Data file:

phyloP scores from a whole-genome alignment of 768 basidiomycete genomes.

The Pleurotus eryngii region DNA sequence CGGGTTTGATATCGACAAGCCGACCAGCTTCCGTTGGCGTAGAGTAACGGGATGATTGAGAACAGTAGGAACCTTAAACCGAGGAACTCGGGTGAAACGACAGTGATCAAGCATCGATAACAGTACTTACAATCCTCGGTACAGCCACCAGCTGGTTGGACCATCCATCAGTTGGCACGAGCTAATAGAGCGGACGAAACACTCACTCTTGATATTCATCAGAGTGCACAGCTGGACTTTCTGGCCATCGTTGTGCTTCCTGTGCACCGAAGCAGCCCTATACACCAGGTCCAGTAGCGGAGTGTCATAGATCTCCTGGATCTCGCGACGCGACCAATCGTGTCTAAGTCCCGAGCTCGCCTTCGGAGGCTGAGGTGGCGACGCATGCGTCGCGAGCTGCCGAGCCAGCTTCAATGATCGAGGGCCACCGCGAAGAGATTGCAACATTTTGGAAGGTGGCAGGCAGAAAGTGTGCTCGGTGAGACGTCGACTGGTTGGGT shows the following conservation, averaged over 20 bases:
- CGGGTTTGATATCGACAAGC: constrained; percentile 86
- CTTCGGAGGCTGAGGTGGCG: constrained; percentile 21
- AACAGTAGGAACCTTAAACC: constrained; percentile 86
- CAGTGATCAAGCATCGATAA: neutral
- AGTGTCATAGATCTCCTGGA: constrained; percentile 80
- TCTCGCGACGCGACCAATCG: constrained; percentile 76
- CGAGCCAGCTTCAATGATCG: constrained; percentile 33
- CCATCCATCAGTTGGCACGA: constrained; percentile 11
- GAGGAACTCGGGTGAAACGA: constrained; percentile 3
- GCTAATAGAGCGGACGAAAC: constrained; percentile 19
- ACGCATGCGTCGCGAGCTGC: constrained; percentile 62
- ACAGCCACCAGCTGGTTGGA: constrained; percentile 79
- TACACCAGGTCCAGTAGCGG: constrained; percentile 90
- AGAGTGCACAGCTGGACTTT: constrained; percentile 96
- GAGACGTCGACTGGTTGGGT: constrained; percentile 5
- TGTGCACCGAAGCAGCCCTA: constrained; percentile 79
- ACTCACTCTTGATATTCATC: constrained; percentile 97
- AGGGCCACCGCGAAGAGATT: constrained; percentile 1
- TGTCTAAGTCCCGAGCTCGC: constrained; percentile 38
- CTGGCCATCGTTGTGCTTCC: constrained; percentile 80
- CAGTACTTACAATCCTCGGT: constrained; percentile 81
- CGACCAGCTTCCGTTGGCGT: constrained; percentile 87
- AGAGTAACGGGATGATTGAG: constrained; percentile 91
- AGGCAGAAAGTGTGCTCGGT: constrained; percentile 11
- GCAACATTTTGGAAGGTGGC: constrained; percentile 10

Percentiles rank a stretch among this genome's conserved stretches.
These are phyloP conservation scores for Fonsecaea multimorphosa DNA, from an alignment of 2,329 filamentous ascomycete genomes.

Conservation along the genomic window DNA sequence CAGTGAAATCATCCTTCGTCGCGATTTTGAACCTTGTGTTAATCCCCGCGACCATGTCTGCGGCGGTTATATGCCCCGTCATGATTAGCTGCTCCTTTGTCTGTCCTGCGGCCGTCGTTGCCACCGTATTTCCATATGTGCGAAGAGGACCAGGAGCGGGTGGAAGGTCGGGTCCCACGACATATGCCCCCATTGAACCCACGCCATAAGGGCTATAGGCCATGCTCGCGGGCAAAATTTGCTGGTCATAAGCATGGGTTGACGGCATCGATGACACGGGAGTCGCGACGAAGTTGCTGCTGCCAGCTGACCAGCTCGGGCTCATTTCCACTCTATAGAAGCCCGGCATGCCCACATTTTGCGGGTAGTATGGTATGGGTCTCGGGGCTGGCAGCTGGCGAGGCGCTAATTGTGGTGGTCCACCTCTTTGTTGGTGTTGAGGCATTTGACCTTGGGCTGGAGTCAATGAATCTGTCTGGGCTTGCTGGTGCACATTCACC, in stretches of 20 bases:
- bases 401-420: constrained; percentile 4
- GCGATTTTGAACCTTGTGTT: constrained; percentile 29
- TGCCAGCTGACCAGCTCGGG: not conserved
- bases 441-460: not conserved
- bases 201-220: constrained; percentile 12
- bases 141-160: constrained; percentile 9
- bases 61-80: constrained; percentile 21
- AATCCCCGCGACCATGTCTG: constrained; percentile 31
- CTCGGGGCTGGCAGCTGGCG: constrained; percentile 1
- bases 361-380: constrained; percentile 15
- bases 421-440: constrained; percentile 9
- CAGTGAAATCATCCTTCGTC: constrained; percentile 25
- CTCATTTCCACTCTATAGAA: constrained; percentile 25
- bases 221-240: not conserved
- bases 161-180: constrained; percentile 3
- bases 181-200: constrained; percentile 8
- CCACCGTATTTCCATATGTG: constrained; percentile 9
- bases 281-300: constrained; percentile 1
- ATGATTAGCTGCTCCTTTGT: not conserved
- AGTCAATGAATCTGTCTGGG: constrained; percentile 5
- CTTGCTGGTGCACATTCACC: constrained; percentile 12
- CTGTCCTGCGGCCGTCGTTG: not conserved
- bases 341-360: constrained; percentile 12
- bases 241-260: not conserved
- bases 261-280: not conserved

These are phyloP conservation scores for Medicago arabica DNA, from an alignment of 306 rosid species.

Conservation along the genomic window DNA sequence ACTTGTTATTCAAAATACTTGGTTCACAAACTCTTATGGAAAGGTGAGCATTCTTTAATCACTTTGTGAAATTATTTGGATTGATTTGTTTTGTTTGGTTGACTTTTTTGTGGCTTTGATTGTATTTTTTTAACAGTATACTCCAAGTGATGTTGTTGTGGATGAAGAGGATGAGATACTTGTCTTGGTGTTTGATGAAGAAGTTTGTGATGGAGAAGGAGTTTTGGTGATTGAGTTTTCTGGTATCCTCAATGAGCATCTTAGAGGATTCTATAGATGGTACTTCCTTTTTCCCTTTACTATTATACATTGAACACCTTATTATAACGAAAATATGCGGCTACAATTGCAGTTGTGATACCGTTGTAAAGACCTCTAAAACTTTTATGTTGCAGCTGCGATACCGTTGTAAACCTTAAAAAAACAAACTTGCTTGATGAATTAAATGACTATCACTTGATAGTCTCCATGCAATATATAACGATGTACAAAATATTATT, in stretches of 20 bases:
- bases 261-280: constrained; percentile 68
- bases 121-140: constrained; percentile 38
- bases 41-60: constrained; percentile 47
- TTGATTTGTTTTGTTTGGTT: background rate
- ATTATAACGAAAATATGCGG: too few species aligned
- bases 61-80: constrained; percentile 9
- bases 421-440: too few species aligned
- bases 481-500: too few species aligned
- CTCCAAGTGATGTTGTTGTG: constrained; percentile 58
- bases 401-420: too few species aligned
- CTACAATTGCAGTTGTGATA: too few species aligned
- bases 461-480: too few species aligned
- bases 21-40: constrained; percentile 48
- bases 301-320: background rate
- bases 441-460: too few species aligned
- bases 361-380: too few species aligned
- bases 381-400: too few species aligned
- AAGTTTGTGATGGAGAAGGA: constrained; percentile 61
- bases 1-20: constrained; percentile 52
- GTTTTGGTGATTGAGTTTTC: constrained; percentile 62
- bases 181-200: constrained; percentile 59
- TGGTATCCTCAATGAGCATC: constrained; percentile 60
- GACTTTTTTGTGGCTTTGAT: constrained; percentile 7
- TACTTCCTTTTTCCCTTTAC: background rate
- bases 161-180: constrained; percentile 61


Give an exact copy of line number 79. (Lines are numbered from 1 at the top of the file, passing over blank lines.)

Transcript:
- TGGTATCCTCAATGAGCATC: constrained; percentile 60